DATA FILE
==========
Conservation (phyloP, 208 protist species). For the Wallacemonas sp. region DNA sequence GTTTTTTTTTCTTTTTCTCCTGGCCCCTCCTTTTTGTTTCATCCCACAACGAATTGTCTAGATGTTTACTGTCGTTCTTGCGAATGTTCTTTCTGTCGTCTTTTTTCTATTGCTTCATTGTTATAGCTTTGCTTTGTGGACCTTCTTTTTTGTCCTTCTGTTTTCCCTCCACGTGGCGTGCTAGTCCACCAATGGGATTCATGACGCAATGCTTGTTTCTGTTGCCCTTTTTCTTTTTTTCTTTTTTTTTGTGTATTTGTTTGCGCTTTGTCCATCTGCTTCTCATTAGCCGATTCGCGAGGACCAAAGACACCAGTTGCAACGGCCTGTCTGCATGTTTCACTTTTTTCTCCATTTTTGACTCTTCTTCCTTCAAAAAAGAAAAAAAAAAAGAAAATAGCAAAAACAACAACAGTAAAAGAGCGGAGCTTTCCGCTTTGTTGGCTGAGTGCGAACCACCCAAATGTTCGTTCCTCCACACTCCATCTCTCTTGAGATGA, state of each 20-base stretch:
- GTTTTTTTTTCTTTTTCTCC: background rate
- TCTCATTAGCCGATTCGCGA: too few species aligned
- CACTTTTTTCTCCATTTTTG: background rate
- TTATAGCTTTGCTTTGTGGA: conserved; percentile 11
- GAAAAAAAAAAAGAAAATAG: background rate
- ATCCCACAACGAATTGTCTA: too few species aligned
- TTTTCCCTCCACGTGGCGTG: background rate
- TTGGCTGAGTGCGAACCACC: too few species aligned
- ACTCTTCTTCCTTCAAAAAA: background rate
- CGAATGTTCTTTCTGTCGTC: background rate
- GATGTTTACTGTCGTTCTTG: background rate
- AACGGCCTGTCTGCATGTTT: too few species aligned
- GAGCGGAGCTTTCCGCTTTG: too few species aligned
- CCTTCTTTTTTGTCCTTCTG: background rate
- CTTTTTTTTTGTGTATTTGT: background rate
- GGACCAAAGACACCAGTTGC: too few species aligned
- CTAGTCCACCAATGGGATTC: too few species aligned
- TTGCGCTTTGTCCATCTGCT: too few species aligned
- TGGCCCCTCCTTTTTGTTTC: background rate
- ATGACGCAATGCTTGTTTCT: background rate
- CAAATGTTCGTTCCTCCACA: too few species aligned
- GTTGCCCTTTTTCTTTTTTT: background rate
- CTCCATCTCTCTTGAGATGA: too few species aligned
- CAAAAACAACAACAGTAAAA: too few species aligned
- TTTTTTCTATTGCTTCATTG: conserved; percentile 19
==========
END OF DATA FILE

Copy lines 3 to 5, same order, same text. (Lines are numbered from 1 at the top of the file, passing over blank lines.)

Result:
- TCTCATTAGCCGATTCGCGA: too few species aligned
- CACTTTTTTCTCCATTTTTG: background rate
- TTATAGCTTTGCTTTGTGGA: conserved; percentile 11